Taz, if you had that much trouble with breakage, you had a size too small or were really over tightening them.
AppyT, Abe might be ouchy without pads since a plain boot has a flat surface on the inside and he would be periphial loading, so dense pads would actually help more to build sole than boots alone.
To the OP, basically, if you just want to do some easy trail riding and easy application, any boot that comes above the hairline will do. They are generally easier on/off, but tend to be clunkier and more apt to get debris in them. OF course you can get wraps that help prevent rubbing, but if you really plan to do very athletic maneuvers, I would get something that fits below the hairline and has a pastern wrap. Less debris enters, no rubbing, and really, the cable systems don't usually break that easily unless you overtighten or they are worn out from use. You can put pads in any boot, and I highly recommend doing so, as it does help stimulate the soles. Besides Easy Care, there is a type of boot called Renegades that are pretty easy on/off and it's fairly open and allows dirt/gravel to come out as well as mud. They seem to wear a little faster than easyboots, but they are a good boot just the same. They also have more options in colors.
Almost no boot is recommeded for continuous wear in turnout. In certain situations, such as acute laminitis, it's better than letting the horse limp around, but you still have to take them off to let the hoof air out, and check for rubbing. Thrush will start to develop if left on 24/7. In a case of laminitis, or any time I would advise someone to use the boots for turnout, it's a short term basis. They are fine if you leave them on for a whole day to ride in, just take them off when you are done for the day.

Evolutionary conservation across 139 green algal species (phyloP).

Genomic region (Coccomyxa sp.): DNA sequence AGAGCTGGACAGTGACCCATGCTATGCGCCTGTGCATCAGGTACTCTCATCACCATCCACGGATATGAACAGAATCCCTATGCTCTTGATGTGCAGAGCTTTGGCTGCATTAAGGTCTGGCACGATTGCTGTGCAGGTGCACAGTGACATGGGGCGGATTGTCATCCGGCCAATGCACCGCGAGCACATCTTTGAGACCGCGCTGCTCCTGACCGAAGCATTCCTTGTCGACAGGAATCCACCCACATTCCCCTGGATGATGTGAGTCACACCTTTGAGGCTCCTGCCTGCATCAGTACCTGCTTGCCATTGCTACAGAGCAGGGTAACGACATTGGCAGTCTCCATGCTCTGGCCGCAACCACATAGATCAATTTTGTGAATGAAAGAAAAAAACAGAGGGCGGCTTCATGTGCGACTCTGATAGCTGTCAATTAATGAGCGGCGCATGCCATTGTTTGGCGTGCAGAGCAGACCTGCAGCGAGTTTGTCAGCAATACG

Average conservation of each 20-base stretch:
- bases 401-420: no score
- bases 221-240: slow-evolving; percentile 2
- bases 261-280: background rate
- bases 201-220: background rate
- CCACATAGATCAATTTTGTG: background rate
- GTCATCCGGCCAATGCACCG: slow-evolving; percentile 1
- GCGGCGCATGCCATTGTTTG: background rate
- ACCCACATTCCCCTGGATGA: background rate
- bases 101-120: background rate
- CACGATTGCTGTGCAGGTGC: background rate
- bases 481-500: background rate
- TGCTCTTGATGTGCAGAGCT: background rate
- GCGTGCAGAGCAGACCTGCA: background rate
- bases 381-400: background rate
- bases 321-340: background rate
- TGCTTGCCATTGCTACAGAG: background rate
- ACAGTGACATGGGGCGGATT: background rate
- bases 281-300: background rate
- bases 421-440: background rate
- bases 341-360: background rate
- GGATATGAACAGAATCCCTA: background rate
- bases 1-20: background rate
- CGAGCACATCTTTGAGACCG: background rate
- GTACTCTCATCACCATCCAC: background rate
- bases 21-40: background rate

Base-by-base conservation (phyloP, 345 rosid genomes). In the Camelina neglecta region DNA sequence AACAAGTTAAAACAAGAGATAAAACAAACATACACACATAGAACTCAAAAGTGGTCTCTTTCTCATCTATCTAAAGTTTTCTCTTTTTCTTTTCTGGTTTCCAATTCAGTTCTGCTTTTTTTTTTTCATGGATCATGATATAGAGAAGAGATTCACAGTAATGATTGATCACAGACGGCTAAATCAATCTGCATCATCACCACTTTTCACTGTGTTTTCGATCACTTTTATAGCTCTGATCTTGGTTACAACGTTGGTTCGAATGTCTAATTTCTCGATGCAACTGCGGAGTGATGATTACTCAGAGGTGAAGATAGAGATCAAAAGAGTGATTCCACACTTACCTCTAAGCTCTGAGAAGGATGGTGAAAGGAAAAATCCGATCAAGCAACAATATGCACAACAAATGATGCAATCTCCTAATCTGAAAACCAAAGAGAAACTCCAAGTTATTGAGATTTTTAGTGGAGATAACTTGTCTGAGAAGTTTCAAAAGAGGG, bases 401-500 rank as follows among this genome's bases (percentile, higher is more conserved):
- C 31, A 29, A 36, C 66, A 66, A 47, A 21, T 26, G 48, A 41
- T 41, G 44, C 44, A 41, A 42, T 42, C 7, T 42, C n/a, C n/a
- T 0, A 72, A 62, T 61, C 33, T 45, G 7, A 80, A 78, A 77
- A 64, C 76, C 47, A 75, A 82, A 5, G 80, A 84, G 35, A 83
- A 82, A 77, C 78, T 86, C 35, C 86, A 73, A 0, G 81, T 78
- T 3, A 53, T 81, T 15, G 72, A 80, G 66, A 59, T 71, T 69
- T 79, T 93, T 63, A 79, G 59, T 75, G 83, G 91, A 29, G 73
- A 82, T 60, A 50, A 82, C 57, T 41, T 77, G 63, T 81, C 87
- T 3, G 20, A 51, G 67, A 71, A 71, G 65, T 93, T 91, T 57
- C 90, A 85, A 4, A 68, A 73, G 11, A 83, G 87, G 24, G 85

When they are new and it's hard to get them on, put some baby powder in them, it helps some. Once they've been on/off a few times, it gets easier. For drainage issues, if you plan to ride through much water, you can drill small holes in the sole (usually voids the warranty, so be sure you want to keep the boots) or make existing holes bigger so water can escape quicker.
For sizing, it's better to have a slightly larger than too small size if your horse is one of those "in betweens" . Too small contricts the foot and the boot will break down faster. A little big and you can add a thicker pad help snug it down.